Denver Bronco quarterback Peyton Manning's determination to win Super Bowl 50 against the favored Carolina Panthers was riveting. It reminded me of an earlier quote from him: “Being there every week for my teammates is really important to me. It's about accountability.”
That's discipline, and it's rooted in little things. Isn't everything? Little things sow the seeds. The harvest comes when you can discipline yourself to routinely face down life's toughest complications and frustrations. That's a crystal clear window on the success of the oldest quarterback in Super Bowl history and the only starting one to win with two different teams.
Denver's discipline shone in both directions. Wade Phillips, coordinator of the Broncos' imposing defensive machine, is the son of Bum Phillips – the former head coach of the Houston Oilers and the New Orleans Saints who always wore a cowboy hat. According to Bum: “The only discipline that lasts is self-discipline.”
Whenever I eyeball a résumé to staff a management job, I look for evidence of self-discipline: As candidates have prepared themselves for past jobs, did they identify and master 3-5 key self-disciplines essential to future success?
Did the candidates stick to their routines – even their daily exercise program – after suffering a career setback? Dedicated self-discipliners invariably bounce back the fastest.
Does a prospective manager grasp that the self-disciplines needed by the people around her or him probably differ from the ones that bosses master themselves? Managers shore up their strengths with diverse players, not copycats of the head honcho.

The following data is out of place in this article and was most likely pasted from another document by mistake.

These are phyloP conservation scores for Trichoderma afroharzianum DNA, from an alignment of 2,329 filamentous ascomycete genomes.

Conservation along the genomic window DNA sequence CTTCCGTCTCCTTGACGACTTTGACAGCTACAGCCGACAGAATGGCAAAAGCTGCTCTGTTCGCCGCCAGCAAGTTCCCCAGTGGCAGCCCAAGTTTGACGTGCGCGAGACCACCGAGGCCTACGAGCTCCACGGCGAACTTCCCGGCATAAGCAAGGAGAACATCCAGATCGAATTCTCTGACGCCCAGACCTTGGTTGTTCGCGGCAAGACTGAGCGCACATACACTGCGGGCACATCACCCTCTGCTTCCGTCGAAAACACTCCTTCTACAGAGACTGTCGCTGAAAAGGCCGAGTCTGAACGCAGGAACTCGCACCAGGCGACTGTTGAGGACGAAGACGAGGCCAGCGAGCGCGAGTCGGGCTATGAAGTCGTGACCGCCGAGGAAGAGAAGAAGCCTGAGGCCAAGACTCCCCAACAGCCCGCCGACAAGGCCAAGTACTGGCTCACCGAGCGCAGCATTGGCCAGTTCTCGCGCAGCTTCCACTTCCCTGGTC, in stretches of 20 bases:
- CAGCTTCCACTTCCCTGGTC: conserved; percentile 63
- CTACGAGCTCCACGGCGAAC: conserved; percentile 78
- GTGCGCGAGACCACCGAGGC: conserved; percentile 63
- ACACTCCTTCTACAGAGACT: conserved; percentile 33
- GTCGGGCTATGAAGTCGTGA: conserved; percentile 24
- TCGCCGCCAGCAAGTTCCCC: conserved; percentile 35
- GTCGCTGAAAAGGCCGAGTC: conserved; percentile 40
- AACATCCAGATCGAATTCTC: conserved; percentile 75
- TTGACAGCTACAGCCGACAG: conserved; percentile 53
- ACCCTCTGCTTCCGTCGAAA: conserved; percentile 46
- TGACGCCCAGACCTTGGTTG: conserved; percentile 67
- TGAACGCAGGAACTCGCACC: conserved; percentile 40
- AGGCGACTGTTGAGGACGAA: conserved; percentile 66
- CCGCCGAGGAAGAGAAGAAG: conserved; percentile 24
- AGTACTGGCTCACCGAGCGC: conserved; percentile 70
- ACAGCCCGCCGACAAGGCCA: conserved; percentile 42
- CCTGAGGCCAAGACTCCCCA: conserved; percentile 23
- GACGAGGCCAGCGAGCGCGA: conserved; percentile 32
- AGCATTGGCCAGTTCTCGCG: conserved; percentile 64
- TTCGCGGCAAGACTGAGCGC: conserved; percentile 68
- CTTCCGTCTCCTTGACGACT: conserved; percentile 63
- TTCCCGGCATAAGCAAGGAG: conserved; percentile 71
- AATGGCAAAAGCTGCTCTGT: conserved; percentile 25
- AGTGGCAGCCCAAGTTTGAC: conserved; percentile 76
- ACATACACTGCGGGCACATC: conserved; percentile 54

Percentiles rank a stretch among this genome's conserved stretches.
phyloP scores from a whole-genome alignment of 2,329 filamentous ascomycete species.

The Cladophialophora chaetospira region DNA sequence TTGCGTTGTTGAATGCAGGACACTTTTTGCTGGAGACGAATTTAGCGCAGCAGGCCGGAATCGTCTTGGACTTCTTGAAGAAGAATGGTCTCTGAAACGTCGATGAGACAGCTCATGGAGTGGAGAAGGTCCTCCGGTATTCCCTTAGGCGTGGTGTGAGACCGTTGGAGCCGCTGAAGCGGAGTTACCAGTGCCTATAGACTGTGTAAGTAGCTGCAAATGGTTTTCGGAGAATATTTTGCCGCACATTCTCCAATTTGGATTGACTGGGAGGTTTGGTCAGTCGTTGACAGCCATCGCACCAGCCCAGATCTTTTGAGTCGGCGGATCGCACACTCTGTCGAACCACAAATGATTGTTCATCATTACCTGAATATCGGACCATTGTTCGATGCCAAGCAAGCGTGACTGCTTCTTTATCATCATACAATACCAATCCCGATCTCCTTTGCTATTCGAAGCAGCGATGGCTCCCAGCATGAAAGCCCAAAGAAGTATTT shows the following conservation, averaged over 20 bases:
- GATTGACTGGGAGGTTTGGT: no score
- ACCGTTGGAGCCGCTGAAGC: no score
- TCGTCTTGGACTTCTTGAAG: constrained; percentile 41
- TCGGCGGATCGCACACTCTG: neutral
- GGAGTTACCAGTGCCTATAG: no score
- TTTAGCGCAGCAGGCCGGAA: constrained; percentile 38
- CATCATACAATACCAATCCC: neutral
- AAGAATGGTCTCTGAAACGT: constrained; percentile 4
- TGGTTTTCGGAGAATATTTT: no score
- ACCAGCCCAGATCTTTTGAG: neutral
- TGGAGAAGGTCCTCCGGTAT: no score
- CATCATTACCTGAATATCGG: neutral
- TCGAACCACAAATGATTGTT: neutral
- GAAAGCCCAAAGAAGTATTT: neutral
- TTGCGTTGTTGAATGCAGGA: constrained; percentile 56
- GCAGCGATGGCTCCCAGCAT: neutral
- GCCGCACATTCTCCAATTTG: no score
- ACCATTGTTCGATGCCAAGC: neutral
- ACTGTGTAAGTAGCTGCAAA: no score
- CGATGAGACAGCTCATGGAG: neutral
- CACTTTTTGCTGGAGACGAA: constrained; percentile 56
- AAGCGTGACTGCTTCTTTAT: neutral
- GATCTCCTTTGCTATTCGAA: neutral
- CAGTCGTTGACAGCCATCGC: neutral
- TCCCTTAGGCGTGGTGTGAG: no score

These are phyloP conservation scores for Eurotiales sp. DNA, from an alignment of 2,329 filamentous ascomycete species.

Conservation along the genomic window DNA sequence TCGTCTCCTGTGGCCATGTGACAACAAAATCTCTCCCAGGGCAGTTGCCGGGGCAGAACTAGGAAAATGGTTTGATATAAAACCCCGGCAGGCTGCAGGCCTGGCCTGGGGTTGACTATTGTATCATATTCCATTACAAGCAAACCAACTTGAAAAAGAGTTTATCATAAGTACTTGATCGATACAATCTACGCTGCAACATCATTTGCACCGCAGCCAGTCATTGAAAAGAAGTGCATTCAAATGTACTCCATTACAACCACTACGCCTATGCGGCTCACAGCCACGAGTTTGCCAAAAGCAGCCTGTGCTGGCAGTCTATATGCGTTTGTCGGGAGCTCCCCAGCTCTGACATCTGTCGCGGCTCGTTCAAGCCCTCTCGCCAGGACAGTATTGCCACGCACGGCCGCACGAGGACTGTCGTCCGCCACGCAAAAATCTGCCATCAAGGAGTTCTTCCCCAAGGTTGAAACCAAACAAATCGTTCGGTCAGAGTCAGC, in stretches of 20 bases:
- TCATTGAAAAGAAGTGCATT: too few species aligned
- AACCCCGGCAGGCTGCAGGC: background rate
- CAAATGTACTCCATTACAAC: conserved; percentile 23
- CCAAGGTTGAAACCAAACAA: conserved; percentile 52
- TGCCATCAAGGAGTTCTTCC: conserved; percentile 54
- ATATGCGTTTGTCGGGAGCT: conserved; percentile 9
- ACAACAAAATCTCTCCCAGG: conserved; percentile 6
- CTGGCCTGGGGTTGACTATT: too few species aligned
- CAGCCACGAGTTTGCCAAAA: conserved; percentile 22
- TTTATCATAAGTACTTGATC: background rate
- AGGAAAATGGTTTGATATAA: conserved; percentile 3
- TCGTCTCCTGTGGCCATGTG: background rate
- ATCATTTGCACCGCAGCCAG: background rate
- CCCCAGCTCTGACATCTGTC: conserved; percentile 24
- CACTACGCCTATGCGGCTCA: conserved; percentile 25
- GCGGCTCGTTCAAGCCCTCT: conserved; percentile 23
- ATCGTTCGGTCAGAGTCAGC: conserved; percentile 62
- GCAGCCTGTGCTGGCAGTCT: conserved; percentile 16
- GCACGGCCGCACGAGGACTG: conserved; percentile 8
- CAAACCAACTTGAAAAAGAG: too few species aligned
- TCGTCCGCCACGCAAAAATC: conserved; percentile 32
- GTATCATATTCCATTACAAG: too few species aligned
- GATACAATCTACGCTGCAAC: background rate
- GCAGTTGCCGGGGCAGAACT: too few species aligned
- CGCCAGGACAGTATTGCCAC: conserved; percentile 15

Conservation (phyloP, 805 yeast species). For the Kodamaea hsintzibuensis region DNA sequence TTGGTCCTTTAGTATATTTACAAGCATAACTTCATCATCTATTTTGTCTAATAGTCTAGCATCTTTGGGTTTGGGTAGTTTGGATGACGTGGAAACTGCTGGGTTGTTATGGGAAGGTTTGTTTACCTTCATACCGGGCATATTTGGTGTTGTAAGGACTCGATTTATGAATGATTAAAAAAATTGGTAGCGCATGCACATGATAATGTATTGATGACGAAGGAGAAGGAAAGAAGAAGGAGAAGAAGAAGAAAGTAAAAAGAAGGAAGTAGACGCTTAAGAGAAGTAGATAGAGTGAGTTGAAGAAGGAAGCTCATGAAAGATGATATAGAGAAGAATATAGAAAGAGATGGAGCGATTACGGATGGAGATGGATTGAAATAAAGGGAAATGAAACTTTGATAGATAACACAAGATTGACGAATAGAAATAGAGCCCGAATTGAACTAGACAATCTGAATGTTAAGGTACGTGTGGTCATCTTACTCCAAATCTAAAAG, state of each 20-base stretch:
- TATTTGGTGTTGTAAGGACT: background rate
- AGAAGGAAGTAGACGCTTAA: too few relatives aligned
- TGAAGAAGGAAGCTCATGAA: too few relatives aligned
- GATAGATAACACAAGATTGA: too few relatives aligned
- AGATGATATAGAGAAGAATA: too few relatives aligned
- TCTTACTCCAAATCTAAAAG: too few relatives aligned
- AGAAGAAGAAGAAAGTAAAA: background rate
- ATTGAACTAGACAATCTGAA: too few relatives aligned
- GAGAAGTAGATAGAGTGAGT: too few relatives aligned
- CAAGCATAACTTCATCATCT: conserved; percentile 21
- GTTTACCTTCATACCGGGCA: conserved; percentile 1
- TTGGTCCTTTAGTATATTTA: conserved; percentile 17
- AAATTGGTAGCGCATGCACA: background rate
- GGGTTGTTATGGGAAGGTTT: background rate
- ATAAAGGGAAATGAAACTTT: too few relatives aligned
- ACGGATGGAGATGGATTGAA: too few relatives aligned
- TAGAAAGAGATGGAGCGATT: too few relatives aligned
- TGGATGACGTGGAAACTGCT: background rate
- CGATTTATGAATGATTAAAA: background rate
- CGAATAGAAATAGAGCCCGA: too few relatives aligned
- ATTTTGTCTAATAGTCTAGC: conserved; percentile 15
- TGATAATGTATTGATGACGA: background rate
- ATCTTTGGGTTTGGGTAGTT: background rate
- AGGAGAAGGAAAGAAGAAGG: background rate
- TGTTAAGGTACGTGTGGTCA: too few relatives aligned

Uncommonly strong self-discipline is a hallmark of success in any era. Elon Musk, who's worth a comfy $12 billion plus, tops today's list for innovative business thinkers. This South African-born Canadian American dynamo turns 45 later this year. After co-founding PayPal, Musk masterminded the product architecture of Tesla Motors, founded SpaceX and provided the initial concept and financial capital for Solar City. Tesla Motors' battery technology has electrified the industry. SpaceX is redefining space travel with reusable launch components and may one day colonize Mars.
A nifty Business Insider piece last year described how Musk forced himself to live on a food budget of $30 a month as a 17-year-old. Often resorting to hot dogs and pasta, his decision was no ticket to nutritional excellence or gourmet refinement. Still, it proved to Musk that he could do nearly anything . . . and he has.
When Michael Bloomberg was mayor of New York, he regularly took the subway to work. The routine kept him in tune with the Big Apple's pulse. It also let him sniff out Gotham's problems below the surface as fellow straphangers saw them.
Management guru Peter Drucker once quipped: “There is nothing so useless as doing efficiently that which should not be done at all.” The relevance? Be careful about those self-disciplines you choose to hammer into habits:
Roy Neuberger, who lived to be 107, made several fortunes, and thereby endowed numerous art museums. At 94, he paid a personal trainer $45 three times a week to step him through a 45-minute workout. At a buck a minute, it helped keep Neuberger spry enough to collect his National Medal of the Arts at the White House at age 104.
Be choosy about the number of self-disciplines you adopt. You don't want to morph into a robot. Focus on doing a few well. And always remember: The only way up is up to you.
Mackay's Moral: Long-haul winners listen to their built-in drill sergeant all the way to the finish line.